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  • Writer's pictureLes Heintz

From Garage to Global Icon: The Evolution of Apple

In a garage in California in the mid-70's, three visionaries with a dream started a company that would change the world one key stroke at a time!

By: Les Heintz

It's amazing to think about where Apple Inc. started and where it is today.

In August 2018, Apple Inc. (AAPL) became the world's first company to record a market capitalization of $1 trillion and roughly two years later, became the first publicly traded U.S. company to surpass $2 trillion.1 As of March 15, 2021, Apple's market cap increased to $2.08 trillion.2 To put that staggering $2 trillion figure in context, we present five other huge things that the giant technology company is bigger than or comparable to in terms of value.

Only 7 countries have annual GDP figures greater than Apple's market cap. The nations with GDP figures immediately below $2.08 trillion are Italy, Brazil, and Canada.

Here is an historical timeline of how this amazing company built on great ideas came to be what it is today.

It was all driven by Steve Jobs, a man who vision seemingly gave him the Midas touch!

The Garage Genesis: 1976-1980

The story begins on April 1, 1976, when Steve Jobs, Steve Wozniak, and Ronald Wayne founded Apple Computer, Inc. in the garage of Jobs' parents' home in Los Altos, California. For those of you do trivia night, the address was 2066 Crist Drive in Los Altos, California.

When the Apple I made its debut, it wasn't just a circuit board; it was an idea taking root. Jobs and Wozniak envisioned a world where everyone could have their own computer, breaking down the barriers to technology. Little did they know that this simple idea would transform how we work, communicate, and express ourselves.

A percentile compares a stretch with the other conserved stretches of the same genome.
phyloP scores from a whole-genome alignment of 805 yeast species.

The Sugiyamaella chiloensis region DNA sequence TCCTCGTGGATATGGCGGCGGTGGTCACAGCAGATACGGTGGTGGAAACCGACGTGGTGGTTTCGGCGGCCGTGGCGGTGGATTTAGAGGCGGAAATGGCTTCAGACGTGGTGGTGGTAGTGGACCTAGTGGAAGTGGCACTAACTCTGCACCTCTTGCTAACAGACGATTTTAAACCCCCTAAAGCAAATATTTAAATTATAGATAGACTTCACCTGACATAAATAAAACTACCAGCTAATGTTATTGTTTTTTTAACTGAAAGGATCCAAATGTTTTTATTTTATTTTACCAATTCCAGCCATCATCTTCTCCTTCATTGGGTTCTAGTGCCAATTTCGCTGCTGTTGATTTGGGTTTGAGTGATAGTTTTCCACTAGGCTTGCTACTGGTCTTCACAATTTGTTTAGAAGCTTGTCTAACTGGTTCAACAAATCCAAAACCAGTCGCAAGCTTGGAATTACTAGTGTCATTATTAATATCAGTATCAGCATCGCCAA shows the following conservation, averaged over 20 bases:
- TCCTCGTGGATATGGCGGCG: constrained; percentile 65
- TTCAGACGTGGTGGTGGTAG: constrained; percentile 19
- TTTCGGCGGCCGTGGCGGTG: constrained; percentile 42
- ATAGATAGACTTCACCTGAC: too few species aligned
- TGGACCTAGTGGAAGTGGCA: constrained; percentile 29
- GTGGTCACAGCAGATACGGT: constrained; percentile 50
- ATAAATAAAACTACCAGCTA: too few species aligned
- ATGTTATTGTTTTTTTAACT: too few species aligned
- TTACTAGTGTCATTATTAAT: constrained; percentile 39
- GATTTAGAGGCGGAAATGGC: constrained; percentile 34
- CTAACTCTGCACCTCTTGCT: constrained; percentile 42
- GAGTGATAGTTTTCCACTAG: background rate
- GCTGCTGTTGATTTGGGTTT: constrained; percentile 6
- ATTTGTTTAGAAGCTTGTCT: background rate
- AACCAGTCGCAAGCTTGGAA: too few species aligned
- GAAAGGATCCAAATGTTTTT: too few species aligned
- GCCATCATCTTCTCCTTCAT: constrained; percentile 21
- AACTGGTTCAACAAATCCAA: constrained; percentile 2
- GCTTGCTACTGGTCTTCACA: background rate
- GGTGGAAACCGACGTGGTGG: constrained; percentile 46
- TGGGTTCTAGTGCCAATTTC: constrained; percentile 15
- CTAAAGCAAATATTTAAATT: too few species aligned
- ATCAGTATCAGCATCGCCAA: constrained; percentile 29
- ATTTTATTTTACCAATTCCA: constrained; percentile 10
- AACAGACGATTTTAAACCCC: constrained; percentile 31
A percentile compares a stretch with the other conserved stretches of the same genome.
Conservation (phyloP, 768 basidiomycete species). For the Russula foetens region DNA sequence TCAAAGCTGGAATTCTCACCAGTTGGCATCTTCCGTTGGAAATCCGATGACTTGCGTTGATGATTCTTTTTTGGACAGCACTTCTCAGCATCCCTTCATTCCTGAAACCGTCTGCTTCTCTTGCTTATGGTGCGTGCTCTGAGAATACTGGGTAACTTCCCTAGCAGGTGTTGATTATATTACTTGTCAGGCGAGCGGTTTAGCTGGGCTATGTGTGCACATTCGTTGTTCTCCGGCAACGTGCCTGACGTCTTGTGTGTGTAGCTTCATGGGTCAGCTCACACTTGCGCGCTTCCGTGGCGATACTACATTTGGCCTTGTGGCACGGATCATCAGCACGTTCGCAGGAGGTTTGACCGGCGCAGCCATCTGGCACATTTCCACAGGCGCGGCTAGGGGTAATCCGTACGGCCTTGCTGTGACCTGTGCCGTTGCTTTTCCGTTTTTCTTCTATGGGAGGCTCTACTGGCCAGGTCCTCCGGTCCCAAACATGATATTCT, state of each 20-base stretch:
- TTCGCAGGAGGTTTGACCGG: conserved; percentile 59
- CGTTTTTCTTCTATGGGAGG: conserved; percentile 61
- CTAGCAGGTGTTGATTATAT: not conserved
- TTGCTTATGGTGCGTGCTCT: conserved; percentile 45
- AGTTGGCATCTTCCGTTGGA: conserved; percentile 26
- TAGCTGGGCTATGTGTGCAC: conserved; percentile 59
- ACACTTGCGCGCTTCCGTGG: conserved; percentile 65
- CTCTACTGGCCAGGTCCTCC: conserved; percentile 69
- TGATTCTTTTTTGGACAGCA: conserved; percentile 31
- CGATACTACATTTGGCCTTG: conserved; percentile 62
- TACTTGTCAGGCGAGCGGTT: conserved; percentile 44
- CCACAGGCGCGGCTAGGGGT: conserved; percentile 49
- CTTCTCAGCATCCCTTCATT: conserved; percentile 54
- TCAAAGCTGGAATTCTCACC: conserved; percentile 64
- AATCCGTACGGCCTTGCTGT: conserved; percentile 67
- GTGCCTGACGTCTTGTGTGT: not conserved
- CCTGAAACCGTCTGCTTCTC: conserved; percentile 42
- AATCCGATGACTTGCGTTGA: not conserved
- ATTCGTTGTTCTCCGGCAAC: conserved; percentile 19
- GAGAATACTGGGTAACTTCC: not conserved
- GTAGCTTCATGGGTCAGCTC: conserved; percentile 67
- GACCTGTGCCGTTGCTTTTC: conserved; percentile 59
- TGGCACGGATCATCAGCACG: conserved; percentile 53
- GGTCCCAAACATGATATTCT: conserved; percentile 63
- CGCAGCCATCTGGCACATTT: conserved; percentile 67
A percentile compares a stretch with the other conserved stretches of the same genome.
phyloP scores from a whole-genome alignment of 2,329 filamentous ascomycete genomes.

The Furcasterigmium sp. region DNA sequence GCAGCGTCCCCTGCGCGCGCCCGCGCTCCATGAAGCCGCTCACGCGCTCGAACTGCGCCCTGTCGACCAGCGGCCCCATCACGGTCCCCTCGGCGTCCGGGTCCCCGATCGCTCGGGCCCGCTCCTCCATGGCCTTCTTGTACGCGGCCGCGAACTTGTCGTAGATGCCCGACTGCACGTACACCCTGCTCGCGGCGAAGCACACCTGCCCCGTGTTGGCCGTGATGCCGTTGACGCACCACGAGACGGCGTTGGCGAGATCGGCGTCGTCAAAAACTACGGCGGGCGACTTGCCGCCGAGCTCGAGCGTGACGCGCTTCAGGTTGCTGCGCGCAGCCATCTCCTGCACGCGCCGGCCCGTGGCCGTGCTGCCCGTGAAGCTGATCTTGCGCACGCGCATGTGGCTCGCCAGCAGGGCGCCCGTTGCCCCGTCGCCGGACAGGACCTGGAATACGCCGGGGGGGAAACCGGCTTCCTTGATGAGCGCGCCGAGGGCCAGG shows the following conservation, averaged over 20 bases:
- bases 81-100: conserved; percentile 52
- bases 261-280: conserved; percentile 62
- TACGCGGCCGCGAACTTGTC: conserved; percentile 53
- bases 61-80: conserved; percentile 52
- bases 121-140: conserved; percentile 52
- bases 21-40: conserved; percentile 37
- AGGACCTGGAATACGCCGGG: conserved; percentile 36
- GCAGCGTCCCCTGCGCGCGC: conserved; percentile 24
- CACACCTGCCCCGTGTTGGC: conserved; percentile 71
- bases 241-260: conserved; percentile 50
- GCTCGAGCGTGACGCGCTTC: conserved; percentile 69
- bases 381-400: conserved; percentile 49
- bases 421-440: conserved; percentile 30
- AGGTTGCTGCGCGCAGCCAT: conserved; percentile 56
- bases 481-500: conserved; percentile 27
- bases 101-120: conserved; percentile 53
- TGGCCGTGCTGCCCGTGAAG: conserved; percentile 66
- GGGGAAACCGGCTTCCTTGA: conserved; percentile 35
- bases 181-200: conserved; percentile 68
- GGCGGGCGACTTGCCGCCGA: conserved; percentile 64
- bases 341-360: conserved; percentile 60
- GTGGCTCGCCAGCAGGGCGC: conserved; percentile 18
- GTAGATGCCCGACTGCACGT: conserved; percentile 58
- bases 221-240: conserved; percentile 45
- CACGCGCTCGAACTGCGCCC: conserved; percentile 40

The pivotal moment came in 1977 with the launch of the Apple II, a fully assembled computer with color graphics and a keyboard. The Apple II's success established Apple as a player in the market and marked the birth of the personal computer industry.

The Macintosh Revolution: 1984-1990


The next milestone was the iconic Macintosh, introduced in 1984 with a groundbreaking TV commercial during the Super Bowl. The Macintosh featured a graphical user interface and mouse, making it more user-friendly than its predecessors.  Despite initial challenges, the Macintosh laid the foundation for Apple's commitment to innovation and design.

The Macintosh wins rave reviews but suffers disappointing sales.

In 1985, Apple closes half its six factories, sheds 1,200 employees (a fifth of its staff) and declares its first quarterly loss. Jobs loses a boardroom battle against John Sculley and is forced out of the company. The subsequent years saw a decline in Apple's fortunes as it struggled with product launches and a lack of clear direction.

In 1986, a year after his departure from Apple, Jobs buys the computer graphics division of Lucasfilm Ltd, the company owned by Star Wars director George Lucas, and founds what would become Pixar Animation Studios.

In 1988, Jobs founds NeXT Computer, but it was not a financial success, selling only 50,000 computers.

In 1995, with Jobs as its chief executive, Pixar releases Toy Story, the first full-length computer animated film, which is a worldwide box office smash.

A year later, with it's stock in decline, Apple buys NeXT for $429m and uses Jobs' technology to build the next generation of its own software.

The Return of Steve Jobs: 1997-2011


After Jobs' departure in 1985, Apple grappled with internal challenges, but the rekindling of its visionary flame came in 1997 with Jobs' return when he is named Apple's interim chief executive.

The "Think Different" ethos permeated the company, setting the stage for the iMac's debut in 1998. The iMac design, a self-contained computer and monitor, eclipses the clunky build of Apple's competitors. Jobs' commitment to innovative design redefined Apple's trajectory, laying the groundwork for the company's resurgence.